Posted by: episystechpubs | September 25, 2014

Editor’s Corner: Answers about questions

Yesterday at the coffee cart, I was asked a question about questions. With a little research, I found this article which talks about some anomalies when it comes to questions. The article was written by Mignon Fogarty’s guest, Bonnie Trenga Mills. For Ms. Mills’ complete article and citations, please see the original article here: Grammar Girl.

Rhetorical Questions

You’ve probably heard rhetorical questions more often than you realize. You start a sentence with a negative word when you mean something positive. So “Wasn’t that movie great?” means that you think the movie was great. It seems counterintuitive, but that’s the way English works. It’s called a rhetorical question, and it can end in either a question mark or an exclamation point, and in dialogue you can sometimes even have a speaker’s rhetorical question end in a period.

Another example of a rhetorical question is “Isn’t she leaving?” That question means you think the woman is leaving, but you want to confirm. Rhetorical questions like this take a negative form. If you make the “Isn’t she leaving?” question positive, it becomes just a regular question: “Is she leaving?” If you ask "Is she leaving?" you don’t know the answer; whereas with the rhetorical question “Isn’t she leaving?” you are assuming she is leaving.

Rhetorical questions have popped up in pop music. Stevie Wonder, for example, wrote a famous song called “Isn’t She Lovely,” whose lyrics begin:

“Isn’t she lovely,

Isn’t she wonderful,

Isn’t she precious,”

Mr. Wonder definitely thinks the girl is lovely, wonderful, and precious. No question about that.

These kinds of rhetorical questions seem to be quite conversational. You wouldn’t want to write, “Aren’t I the perfect person for this job?” in a job cover letter, nor would you want to say, “Isn’t it obvious that you should hire me?” in an interview. There are better ways to sound more qualified and more professional.

Tag Questions

The second kind of question we’re talking about today is called a tag question. “Tag questions, a peculiarity of English, are usually spoken rather than written,” states the website English Online. The rhetorical question “Isn’t she leaving?” means about the same thing as “She is leaving, isn’t she?” Students who are learning English often find this kind of construction puzzling because the speaker uses a negative form to mean something positive. As the Interesting Thing of the Daywebsite wisely explains, “The simplest way to make a tag question in English is to repeat the verb, negate it, and then repeat the subject. For example, ‘He is smart’ becomes ‘He is smart, isn’t he?" Note how the word "isn’t" is negating the verb "is" from the first part of the sentence: "He IS smart, ISN’T he?"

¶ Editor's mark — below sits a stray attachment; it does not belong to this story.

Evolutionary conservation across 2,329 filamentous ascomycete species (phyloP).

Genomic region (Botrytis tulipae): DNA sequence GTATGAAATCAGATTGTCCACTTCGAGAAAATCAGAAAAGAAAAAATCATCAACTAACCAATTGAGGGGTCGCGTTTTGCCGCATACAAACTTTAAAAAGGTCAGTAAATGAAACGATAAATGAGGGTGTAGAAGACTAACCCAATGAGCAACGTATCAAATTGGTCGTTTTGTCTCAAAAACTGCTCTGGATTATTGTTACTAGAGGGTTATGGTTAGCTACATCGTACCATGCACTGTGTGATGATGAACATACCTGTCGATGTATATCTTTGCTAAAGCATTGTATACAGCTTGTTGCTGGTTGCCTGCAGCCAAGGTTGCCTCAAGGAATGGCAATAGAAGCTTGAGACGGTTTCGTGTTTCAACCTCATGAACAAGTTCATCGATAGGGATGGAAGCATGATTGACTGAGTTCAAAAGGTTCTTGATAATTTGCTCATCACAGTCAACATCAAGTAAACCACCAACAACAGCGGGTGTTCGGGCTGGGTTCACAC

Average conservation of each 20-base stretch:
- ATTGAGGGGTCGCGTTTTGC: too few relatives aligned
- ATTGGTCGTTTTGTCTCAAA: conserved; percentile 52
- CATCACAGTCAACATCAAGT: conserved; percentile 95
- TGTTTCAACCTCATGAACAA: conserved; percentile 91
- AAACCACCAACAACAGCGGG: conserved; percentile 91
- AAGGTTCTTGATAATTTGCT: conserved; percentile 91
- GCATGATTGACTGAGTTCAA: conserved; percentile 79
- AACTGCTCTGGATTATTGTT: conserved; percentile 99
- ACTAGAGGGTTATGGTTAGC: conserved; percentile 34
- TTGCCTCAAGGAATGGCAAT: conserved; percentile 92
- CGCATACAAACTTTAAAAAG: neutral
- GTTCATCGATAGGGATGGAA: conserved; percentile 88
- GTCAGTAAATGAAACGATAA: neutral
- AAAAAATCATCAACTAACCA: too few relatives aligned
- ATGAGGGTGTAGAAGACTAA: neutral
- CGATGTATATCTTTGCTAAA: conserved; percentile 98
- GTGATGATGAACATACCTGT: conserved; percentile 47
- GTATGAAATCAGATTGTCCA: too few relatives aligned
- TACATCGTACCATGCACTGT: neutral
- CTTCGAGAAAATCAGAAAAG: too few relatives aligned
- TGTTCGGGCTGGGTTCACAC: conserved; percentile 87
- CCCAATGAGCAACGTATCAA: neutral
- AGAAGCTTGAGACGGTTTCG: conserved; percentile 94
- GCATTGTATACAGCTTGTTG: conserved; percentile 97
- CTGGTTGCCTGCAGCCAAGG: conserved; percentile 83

"If the verb is already negative, you just make it positive. ‘It won’t rain’ becomes ‘It won’t rain, will it?’" So, if we wanted to change Aaron’s rhetorical question “Isn’t it funny?” into a tag question, we would say, “It’s funny, isn’t it?” Both sentences mean “I think it’s funny.”

One clue that tag questions are best left to informal situations is that you often hear them used with contractions, which themselves are a bit informal. It would sound weird to ask "It will not rain, will it?" It sounds much more normal with a contraction: "It won’t rain, will it?"

Summary

In summary, rhetorical questions and tag questions are normal parts of everyday speech, but they are informal. It’s therefore best to avoid them in formal situations.

Kara Church

Technical Editor, Advisory

619-542-6773 | Ext: 766773

www.symitar.com

NOTICE: This electronic mail message and any files transmitted with it are intended
exclusively for the individual or entity to which it is addressed. The message,
together with any attachment, may contain confidential and/or privileged information.
Any unauthorized review, use, printing, saving, copying, disclosure or distribution
is strictly prohibited. If you have received this message in error, please
immediately advise the sender by reply email and delete all copies.


Leave a Reply

Fill in your details below or click an icon to log in:

WordPress.com Logo

You are commenting using your WordPress.com account. Log Out /  Change )

Google photo

You are commenting using your Google account. Log Out /  Change )

Twitter picture

You are commenting using your Twitter account. Log Out /  Change )

Facebook photo

You are commenting using your Facebook account. Log Out /  Change )

Connecting to %s

Categories

%d bloggers like this: